Singapore is smart but it strives to be smarter in about a decade, riding a revolutionary forward-looking design it believes will prove the smartest way to achieving its goal of creating a wired infrastructure to satiate each citizen's everyday needs - and whims, perhaps - at the tap of a smartphone screen.
The Singapore model has all the trappings to tickle Cyber Babu, the endearing nickname Andhra Pradesh chief minister Nara Chandrababu Naidu has earned as an acknowledgement of the ahead-of-its-time e-governance he pursued when he held the post in 1995-2004.
Naidu, who now rules a slimmer and trimmer Andhra Pradesh, is probably looking for the south-east Asian city's smartness to rub off on his state's proposed grand capital - coming up in the picturesque Guntur-Vijayawada region straddling the gently flowing Krishna.
He has entrusted Singapore with the task of building a modern, vibrant and sustainable futuristic capital that will set an example for others to follow.
The smartness is not based on some smug concept floating about on the Internet but on a real design and vision that Singapore premier Lee Hsien Loong has outlined, to transport his city into the league of smart nations. The master plan involves topping the city's new physical infrastructure with a digital layer of data analytics, sensor networks, information communication and phone apps.
The good thing about the partnership is that policy makers of both cities know where they are heading. It was not a coincidence that when Singapore and Andhra Pradesh were signing MoUs in Hyderabad recently, the island nation at the southern tip of the Malay peninsula was seeking proposals for its 10-year plan on an electric car-sharing scheme.
The plan was to make the smart city a 'car-lite' nation, where zero-emission electric vehicles would just be a tap on a smartphone away. The logistics involve new parking spaces and battery charging stations across the city. Car-lite is among a basket of concepts that Singapore believes will catapult the smart city to a smarter nation by 2020.
Fireworks mark the creation of India's newest state of Telangana, carved out of the erstwhile Andhra Pradesh (Left), Merlion statue, Singapore (Top right), Andhra Pradesh on its way to being a modern, futuristic capital (Photos: Reuters and AP)
Vivian Balakrishnan, the minister in charge of Singapore's smart nation programme office, says more public data would be made available to the private sector to enable it to develop apps that will help perk up the city's livability factor.
"The data we use in our apps will also be available to private developers, and if they create apps more interesting, more relevant, more useful, then that becomes the dominant app," he says. "But this is an iterative process and the key point is to break barriers between government agencies and even between government and the people and the private sector. So a key word there is sharing... That you can derive value by sharing information."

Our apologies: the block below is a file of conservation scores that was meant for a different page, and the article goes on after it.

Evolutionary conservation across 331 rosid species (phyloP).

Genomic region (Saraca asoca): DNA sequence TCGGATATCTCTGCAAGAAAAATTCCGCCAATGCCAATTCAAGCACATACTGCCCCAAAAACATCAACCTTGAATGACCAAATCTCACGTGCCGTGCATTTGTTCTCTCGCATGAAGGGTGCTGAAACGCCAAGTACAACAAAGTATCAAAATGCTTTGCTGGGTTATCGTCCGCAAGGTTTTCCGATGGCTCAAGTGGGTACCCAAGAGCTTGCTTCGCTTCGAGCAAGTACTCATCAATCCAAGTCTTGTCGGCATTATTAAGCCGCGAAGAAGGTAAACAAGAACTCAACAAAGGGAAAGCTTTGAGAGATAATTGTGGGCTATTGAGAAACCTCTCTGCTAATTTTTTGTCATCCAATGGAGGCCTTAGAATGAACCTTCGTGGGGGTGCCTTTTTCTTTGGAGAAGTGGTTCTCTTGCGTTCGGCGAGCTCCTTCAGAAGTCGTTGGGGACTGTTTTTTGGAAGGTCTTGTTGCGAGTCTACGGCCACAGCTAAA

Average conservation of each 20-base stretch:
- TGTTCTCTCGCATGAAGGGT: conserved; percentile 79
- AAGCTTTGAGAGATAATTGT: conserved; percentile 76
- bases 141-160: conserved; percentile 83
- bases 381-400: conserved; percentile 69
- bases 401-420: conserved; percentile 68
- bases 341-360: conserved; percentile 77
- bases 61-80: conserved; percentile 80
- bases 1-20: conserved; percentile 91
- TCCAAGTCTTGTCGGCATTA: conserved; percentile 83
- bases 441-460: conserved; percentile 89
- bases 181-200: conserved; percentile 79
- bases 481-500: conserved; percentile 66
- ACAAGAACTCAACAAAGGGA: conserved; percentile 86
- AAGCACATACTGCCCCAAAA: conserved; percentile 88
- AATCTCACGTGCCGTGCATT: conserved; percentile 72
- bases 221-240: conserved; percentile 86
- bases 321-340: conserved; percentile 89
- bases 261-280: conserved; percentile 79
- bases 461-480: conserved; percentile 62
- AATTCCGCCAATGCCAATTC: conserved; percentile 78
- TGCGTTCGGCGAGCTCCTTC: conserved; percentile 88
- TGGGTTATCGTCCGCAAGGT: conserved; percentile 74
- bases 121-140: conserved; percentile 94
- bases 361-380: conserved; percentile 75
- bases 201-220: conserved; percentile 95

Andhra Pradesh's new capital will be built around the same timelines Singapore has set for itself to become a smart nation. This gives the future city the unique advantage to turn into the third leg of an Indian success story and demonstrate that cities in our country can emulate the smart nation concept even before its infrastructure completely takes shape.
India has done it before and a couple of recent success stories illustrate how.
The first experience of a telephone for most Indians has been a cellphone, and with more than 900 million cellular connections, most of the country bypassed fixed lines. Mobility has ensured that teledensity in urban India, which was at single digits at the beginning of the century, is now well over 100% and even higher than 200% in some cities.
"We project mobile data subscribers to expand from 198 million as of FY14 to 501 million by FY18 and data traffic to jump sevenfold, making it a compelling `883 billion (US $15 billion) annual revenue opportunity," global brokerage firm CLSA states in a report.
This implies that the first internet experience for the vast majority of India's population will be on their handhelds rather than a personal computer.
India's competitive mobility segment, led by the private sector, has broken development and access barriers that had plagued the country - low literacy, high poverty, poor infrastructure and unaffordable costs for the country's rural population.
India has the wherewithal such as IT capabilities, multi-billion-dollar software giants, R&D centres and an army of software engineers, to become a global powerhouse in building a smart nation's key components - communications backbone, sensor networks, data analytics and practical applications.
The partnership between India and Singapore can also open up a world of opportunities for infocomm industries in both countries. It can provide the scale and business opportunities to power start-ups in emerging sectors such as intelligent transport, smart education and smart environment management, cloud computing, mobile internet and the "internet of things".
This can be later replicated in other cities across India, and even globally.
(Joji Philip is a Singapore-based correspondent for Mint)